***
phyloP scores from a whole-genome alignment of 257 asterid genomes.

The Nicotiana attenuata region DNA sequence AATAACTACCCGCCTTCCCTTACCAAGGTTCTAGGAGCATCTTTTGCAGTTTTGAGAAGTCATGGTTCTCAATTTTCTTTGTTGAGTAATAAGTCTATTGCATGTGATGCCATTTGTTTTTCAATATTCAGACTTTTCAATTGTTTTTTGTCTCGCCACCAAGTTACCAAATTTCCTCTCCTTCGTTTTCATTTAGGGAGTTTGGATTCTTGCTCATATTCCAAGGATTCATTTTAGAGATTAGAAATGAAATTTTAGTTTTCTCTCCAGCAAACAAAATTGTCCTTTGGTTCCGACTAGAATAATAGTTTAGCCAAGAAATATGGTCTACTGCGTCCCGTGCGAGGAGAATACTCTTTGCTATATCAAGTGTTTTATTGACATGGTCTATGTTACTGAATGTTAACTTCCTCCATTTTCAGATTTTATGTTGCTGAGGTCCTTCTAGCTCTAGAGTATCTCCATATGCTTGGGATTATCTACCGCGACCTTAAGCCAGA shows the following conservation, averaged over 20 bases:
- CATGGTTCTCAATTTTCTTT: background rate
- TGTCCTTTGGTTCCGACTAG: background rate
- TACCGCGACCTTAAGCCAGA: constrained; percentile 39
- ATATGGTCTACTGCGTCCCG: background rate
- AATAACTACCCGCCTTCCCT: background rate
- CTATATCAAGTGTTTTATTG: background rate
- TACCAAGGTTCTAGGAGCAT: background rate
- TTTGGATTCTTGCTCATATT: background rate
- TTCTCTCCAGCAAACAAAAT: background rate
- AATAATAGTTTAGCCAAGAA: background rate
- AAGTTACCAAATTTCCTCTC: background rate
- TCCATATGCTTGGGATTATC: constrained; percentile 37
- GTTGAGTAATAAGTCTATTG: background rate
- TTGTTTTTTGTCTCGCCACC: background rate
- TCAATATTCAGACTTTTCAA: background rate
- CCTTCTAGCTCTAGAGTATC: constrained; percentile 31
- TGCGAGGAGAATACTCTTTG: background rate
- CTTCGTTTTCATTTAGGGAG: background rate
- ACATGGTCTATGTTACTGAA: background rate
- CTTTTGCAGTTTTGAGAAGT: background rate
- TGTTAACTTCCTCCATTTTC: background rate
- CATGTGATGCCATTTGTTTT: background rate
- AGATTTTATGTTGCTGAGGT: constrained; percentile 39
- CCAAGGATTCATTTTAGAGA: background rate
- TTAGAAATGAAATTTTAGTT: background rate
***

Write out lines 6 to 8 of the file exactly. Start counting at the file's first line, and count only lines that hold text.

- ATATGGTCTACTGCGTCCCG: background rate
- AATAACTACCCGCCTTCCCT: background rate
- CTATATCAAGTGTTTTATTG: background rate